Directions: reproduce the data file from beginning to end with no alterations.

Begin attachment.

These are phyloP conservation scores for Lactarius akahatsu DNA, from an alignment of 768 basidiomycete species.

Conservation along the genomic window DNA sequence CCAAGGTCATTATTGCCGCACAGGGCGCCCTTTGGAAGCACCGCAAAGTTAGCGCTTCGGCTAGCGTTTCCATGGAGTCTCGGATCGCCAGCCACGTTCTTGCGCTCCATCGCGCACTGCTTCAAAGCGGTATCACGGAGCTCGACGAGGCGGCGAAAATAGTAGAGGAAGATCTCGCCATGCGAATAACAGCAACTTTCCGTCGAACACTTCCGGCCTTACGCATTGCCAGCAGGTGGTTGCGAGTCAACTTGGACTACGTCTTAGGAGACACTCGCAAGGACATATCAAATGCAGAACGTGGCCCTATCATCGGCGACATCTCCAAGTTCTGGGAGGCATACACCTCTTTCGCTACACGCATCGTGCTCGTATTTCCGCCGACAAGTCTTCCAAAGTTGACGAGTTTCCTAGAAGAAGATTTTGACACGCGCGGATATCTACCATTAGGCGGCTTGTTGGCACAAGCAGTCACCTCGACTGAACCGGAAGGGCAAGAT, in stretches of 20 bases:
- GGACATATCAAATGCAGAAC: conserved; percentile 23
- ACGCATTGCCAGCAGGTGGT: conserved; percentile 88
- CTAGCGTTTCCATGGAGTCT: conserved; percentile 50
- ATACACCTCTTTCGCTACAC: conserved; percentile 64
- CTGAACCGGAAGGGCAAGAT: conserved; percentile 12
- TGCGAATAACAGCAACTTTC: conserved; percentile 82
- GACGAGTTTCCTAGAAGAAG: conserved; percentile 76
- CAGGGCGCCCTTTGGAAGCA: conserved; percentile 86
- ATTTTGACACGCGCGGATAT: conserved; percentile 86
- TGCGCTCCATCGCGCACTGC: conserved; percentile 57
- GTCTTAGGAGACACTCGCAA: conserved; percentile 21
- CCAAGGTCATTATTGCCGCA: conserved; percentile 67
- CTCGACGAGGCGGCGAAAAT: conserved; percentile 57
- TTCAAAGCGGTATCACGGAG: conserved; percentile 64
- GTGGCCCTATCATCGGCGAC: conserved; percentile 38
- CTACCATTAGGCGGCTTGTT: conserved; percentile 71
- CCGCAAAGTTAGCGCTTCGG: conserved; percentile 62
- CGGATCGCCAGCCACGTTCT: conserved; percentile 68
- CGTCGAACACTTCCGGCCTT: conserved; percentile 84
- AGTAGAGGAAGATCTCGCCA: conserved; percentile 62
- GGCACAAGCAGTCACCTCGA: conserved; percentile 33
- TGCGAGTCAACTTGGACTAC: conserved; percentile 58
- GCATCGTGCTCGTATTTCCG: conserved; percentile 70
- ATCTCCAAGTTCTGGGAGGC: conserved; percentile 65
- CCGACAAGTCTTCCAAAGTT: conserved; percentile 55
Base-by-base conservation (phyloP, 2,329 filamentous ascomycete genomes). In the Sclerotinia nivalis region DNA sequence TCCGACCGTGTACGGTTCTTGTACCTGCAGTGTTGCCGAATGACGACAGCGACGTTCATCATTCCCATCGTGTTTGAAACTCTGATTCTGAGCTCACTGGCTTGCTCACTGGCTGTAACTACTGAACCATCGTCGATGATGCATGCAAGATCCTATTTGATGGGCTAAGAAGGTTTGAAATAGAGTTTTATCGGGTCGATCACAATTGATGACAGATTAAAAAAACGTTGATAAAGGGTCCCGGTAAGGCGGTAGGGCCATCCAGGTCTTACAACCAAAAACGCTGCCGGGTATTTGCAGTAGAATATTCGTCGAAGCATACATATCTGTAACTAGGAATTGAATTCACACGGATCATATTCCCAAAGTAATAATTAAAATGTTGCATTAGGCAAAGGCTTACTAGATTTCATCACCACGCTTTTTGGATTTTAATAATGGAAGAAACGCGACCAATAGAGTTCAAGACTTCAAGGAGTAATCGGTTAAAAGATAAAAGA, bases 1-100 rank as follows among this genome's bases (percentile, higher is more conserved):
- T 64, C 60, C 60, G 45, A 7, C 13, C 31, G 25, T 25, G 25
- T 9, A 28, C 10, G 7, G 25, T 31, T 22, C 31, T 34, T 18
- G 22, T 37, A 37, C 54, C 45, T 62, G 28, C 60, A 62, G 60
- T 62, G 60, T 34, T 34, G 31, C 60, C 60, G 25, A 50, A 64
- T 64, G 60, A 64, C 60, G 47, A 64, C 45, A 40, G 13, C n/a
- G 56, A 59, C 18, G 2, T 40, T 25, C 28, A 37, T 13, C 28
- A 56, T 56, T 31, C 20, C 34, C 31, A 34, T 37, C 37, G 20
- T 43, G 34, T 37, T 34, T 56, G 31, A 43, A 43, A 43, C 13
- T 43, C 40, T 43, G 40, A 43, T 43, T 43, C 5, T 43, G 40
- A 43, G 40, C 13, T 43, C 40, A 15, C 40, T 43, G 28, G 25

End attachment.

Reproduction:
These are phyloP conservation scores for Lactarius akahatsu DNA, from an alignment of 768 basidiomycete species.

Conservation along the genomic window DNA sequence CCAAGGTCATTATTGCCGCACAGGGCGCCCTTTGGAAGCACCGCAAAGTTAGCGCTTCGGCTAGCGTTTCCATGGAGTCTCGGATCGCCAGCCACGTTCTTGCGCTCCATCGCGCACTGCTTCAAAGCGGTATCACGGAGCTCGACGAGGCGGCGAAAATAGTAGAGGAAGATCTCGCCATGCGAATAACAGCAACTTTCCGTCGAACACTTCCGGCCTTACGCATTGCCAGCAGGTGGTTGCGAGTCAACTTGGACTACGTCTTAGGAGACACTCGCAAGGACATATCAAATGCAGAACGTGGCCCTATCATCGGCGACATCTCCAAGTTCTGGGAGGCATACACCTCTTTCGCTACACGCATCGTGCTCGTATTTCCGCCGACAAGTCTTCCAAAGTTGACGAGTTTCCTAGAAGAAGATTTTGACACGCGCGGATATCTACCATTAGGCGGCTTGTTGGCACAAGCAGTCACCTCGACTGAACCGGAAGGGCAAGAT, in stretches of 20 bases:
- GGACATATCAAATGCAGAAC: conserved; percentile 23
- ACGCATTGCCAGCAGGTGGT: conserved; percentile 88
- CTAGCGTTTCCATGGAGTCT: conserved; percentile 50
- ATACACCTCTTTCGCTACAC: conserved; percentile 64
- CTGAACCGGAAGGGCAAGAT: conserved; percentile 12
- TGCGAATAACAGCAACTTTC: conserved; percentile 82
- GACGAGTTTCCTAGAAGAAG: conserved; percentile 76
- CAGGGCGCCCTTTGGAAGCA: conserved; percentile 86
- ATTTTGACACGCGCGGATAT: conserved; percentile 86
- TGCGCTCCATCGCGCACTGC: conserved; percentile 57
- GTCTTAGGAGACACTCGCAA: conserved; percentile 21
- CCAAGGTCATTATTGCCGCA: conserved; percentile 67
- CTCGACGAGGCGGCGAAAAT: conserved; percentile 57
- TTCAAAGCGGTATCACGGAG: conserved; percentile 64
- GTGGCCCTATCATCGGCGAC: conserved; percentile 38
- CTACCATTAGGCGGCTTGTT: conserved; percentile 71
- CCGCAAAGTTAGCGCTTCGG: conserved; percentile 62
- CGGATCGCCAGCCACGTTCT: conserved; percentile 68
- CGTCGAACACTTCCGGCCTT: conserved; percentile 84
- AGTAGAGGAAGATCTCGCCA: conserved; percentile 62
- GGCACAAGCAGTCACCTCGA: conserved; percentile 33
- TGCGAGTCAACTTGGACTAC: conserved; percentile 58
- GCATCGTGCTCGTATTTCCG: conserved; percentile 70
- ATCTCCAAGTTCTGGGAGGC: conserved; percentile 65
- CCGACAAGTCTTCCAAAGTT: conserved; percentile 55
Base-by-base conservation (phyloP, 2,329 filamentous ascomycete genomes). In the Sclerotinia nivalis region DNA sequence TCCGACCGTGTACGGTTCTTGTACCTGCAGTGTTGCCGAATGACGACAGCGACGTTCATCATTCCCATCGTGTTTGAAACTCTGATTCTGAGCTCACTGGCTTGCTCACTGGCTGTAACTACTGAACCATCGTCGATGATGCATGCAAGATCCTATTTGATGGGCTAAGAAGGTTTGAAATAGAGTTTTATCGGGTCGATCACAATTGATGACAGATTAAAAAAACGTTGATAAAGGGTCCCGGTAAGGCGGTAGGGCCATCCAGGTCTTACAACCAAAAACGCTGCCGGGTATTTGCAGTAGAATATTCGTCGAAGCATACATATCTGTAACTAGGAATTGAATTCACACGGATCATATTCCCAAAGTAATAATTAAAATGTTGCATTAGGCAAAGGCTTACTAGATTTCATCACCACGCTTTTTGGATTTTAATAATGGAAGAAACGCGACCAATAGAGTTCAAGACTTCAAGGAGTAATCGGTTAAAAGATAAAAGA, bases 1-100 rank as follows among this genome's bases (percentile, higher is more conserved):
- T 64, C 60, C 60, G 45, A 7, C 13, C 31, G 25, T 25, G 25
- T 9, A 28, C 10, G 7, G 25, T 31, T 22, C 31, T 34, T 18
- G 22, T 37, A 37, C 54, C 45, T 62, G 28, C 60, A 62, G 60
- T 62, G 60, T 34, T 34, G 31, C 60, C 60, G 25, A 50, A 64
- T 64, G 60, A 64, C 60, G 47, A 64, C 45, A 40, G 13, C n/a
- G 56, A 59, C 18, G 2, T 40, T 25, C 28, A 37, T 13, C 28
- A 56, T 56, T 31, C 20, C 34, C 31, A 34, T 37, C 37, G 20
- T 43, G 34, T 37, T 34, T 56, G 31, A 43, A 43, A 43, C 13
- T 43, C 40, T 43, G 40, A 43, T 43, T 43, C 5, T 43, G 40
- A 43, G 40, C 13, T 43, C 40, A 15, C 40, T 43, G 28, G 25